I am so happy to say I feel like we are currently swimming. We are making progress and seeing positive change in Jake. Nevertheless, we have to be careful not to become overconfident or let Jake become overconfident. You can stop and celebrate the small victories in treating mental illness, but you are never at the finish line. Medication, monitoring, and therapy are all part of a new normal.


I take care of my own mental health by talking openly about what is happening and has happened to my family. I talk to family members, friends, and I see a professional. This is heavy stuff. The guilt you feel as a parent is a lot to bear. It can become a roadblock to your own personal health. I try to take time-outs for myself… as often as I can. When Jake lacks the strength to be his best self, he needs some from me. I have to make sure I have enough in the tank to give. That means I need to refuel.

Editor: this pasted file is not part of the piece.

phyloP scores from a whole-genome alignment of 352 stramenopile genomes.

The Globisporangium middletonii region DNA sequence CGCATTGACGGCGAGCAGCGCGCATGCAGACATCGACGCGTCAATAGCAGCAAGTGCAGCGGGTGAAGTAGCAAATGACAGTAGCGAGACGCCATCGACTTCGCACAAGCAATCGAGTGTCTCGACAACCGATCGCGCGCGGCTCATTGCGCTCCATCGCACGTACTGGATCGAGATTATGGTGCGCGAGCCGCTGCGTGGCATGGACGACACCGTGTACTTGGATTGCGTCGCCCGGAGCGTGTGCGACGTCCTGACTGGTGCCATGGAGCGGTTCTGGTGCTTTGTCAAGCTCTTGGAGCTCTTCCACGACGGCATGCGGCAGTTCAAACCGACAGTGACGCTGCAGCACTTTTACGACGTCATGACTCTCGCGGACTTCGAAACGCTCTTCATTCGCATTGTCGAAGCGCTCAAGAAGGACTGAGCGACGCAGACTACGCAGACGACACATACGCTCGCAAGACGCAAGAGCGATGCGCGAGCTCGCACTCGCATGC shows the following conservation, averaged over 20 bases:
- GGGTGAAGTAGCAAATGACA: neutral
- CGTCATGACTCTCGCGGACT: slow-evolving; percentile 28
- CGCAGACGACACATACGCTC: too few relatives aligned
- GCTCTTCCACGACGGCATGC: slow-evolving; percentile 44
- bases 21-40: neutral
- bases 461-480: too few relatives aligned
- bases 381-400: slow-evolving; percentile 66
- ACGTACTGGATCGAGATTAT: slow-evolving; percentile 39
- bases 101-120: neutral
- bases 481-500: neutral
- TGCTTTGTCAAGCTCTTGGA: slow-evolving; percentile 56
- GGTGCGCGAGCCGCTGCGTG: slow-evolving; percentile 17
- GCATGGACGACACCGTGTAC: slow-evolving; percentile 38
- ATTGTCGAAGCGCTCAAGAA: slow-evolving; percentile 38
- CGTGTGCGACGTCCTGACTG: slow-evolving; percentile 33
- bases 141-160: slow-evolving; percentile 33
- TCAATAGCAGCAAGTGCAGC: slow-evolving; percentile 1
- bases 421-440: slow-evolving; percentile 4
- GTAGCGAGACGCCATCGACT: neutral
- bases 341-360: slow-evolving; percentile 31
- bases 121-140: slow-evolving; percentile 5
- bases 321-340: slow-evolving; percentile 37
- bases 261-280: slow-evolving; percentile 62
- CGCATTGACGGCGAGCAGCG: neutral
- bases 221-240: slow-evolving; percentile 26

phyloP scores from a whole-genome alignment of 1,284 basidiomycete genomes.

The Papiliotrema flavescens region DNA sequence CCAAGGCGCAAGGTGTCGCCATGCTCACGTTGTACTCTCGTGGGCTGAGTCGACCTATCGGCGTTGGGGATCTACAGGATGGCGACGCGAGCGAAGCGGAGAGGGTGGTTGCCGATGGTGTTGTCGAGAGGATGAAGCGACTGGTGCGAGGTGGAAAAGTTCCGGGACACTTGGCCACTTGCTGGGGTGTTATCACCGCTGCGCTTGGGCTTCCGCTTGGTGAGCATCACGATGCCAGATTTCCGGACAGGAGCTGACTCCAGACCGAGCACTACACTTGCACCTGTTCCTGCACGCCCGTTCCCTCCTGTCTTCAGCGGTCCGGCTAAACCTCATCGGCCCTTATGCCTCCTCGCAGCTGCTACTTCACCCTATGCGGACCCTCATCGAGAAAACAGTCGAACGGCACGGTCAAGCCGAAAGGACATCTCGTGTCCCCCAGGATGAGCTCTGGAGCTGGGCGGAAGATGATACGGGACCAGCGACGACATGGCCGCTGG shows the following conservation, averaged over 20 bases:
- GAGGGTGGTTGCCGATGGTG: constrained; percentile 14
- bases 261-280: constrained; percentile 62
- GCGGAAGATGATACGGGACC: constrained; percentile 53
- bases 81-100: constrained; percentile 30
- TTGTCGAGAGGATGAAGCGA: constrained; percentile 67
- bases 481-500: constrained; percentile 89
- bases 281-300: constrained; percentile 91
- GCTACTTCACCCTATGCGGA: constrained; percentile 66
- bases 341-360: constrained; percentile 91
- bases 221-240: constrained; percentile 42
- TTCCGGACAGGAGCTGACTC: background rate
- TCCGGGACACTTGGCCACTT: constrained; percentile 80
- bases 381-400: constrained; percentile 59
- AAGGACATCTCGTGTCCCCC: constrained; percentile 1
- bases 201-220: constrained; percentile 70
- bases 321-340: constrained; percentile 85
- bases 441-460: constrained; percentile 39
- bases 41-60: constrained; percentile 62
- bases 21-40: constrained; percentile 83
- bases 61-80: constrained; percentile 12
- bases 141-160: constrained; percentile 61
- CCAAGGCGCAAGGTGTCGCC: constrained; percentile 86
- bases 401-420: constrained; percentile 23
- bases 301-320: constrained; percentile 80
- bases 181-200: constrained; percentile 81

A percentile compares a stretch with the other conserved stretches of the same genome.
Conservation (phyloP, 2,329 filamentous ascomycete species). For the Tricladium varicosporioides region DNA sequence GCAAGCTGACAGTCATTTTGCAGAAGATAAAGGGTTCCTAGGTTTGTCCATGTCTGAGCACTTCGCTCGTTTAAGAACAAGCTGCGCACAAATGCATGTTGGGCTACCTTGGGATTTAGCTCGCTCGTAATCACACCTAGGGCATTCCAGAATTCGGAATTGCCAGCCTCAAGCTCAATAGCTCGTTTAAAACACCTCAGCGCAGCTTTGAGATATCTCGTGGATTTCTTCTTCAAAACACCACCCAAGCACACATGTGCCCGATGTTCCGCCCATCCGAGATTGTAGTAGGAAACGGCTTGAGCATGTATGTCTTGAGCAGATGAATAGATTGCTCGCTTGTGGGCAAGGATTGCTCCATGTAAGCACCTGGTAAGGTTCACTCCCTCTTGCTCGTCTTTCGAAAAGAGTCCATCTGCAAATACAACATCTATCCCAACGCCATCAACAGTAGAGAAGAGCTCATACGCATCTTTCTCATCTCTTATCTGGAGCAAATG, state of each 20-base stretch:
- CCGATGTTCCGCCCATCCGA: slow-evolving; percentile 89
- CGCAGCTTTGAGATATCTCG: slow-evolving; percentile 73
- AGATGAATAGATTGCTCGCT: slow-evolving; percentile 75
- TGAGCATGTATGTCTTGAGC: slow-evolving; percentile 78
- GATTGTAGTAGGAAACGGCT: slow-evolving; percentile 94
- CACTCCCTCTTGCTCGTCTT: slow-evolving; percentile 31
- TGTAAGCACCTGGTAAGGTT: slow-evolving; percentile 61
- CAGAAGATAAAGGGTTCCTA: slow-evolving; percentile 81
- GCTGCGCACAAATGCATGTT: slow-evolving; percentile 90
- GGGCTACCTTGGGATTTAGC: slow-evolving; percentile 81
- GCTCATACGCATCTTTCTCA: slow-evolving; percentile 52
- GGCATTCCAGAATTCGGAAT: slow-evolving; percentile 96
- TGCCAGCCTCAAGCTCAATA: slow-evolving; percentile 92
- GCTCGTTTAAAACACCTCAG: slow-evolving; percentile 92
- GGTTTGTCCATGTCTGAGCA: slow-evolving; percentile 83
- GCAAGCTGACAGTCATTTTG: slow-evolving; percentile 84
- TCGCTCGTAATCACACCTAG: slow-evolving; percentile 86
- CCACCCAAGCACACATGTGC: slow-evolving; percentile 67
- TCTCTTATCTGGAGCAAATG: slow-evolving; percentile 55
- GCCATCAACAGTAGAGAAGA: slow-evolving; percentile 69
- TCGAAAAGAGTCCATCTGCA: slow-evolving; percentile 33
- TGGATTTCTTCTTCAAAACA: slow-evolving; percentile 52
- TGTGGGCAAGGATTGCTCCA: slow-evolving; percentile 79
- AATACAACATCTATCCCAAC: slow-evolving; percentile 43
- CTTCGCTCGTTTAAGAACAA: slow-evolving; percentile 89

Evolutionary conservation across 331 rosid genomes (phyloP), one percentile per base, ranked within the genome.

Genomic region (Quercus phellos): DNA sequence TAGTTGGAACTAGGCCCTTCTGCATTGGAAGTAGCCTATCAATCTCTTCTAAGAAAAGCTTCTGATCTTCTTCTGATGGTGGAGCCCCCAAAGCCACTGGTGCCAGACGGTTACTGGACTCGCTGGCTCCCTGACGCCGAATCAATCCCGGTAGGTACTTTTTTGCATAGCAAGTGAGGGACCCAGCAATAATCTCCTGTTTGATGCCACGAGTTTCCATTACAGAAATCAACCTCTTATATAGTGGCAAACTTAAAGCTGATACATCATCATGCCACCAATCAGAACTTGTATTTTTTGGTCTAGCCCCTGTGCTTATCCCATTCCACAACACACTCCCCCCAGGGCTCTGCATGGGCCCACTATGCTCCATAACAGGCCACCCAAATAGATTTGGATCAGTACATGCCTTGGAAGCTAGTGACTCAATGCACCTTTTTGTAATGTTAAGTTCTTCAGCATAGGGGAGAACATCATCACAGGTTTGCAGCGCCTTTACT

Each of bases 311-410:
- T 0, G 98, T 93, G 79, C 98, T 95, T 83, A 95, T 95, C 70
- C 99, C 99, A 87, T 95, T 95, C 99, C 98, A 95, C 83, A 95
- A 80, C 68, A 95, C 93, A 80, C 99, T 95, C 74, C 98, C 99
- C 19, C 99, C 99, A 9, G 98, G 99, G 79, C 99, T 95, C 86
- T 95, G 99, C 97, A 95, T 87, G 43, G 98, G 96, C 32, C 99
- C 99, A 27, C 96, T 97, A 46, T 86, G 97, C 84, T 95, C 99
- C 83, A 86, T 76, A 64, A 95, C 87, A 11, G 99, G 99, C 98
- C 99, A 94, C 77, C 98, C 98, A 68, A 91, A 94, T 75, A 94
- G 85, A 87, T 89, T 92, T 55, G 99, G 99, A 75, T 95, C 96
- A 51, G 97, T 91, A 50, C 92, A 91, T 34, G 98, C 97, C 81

Please know that I write this not only for myself, as part of my coping, but also for YOU. Anyone out there that feels they have NO ONE to talk to, I am here. I will listen, I will not judge, I will care, I will try to help, I understand. Remember to: Trust your instincts, Be persistent, Take care of yourself.